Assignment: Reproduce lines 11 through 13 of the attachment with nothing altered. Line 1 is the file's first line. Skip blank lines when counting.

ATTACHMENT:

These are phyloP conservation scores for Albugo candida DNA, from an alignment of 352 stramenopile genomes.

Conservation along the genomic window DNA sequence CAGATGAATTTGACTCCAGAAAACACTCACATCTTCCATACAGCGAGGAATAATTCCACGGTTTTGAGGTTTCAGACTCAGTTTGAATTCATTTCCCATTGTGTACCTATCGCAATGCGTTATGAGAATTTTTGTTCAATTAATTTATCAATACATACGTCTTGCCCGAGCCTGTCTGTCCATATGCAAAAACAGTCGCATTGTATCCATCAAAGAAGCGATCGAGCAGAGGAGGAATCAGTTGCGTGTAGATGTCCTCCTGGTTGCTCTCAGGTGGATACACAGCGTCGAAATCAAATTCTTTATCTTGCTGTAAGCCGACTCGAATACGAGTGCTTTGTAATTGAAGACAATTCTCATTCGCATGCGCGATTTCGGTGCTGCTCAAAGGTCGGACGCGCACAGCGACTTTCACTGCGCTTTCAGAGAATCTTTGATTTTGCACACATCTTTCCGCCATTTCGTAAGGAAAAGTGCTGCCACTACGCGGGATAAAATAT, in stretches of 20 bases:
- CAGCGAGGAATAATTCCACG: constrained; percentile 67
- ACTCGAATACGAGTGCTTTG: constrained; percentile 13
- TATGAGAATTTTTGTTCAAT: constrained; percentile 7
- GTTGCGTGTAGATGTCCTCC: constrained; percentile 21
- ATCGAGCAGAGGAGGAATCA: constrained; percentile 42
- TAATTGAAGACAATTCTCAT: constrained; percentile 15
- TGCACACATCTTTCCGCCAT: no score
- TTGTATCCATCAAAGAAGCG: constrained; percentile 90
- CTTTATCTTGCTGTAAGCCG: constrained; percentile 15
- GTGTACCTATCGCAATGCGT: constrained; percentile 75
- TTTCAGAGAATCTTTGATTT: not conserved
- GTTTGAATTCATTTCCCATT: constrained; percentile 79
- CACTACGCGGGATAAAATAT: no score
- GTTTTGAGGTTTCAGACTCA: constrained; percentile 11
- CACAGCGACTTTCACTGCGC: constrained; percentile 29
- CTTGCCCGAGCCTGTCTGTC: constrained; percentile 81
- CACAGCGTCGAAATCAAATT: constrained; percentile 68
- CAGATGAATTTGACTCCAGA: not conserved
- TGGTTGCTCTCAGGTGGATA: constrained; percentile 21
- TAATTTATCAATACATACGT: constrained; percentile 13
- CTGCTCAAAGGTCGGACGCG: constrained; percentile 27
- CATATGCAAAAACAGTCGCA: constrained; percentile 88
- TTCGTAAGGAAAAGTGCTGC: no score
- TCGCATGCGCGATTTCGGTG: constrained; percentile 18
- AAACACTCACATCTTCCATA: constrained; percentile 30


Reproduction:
- CTTTATCTTGCTGTAAGCCG: constrained; percentile 15
- GTGTACCTATCGCAATGCGT: constrained; percentile 75
- TTTCAGAGAATCTTTGATTT: not conserved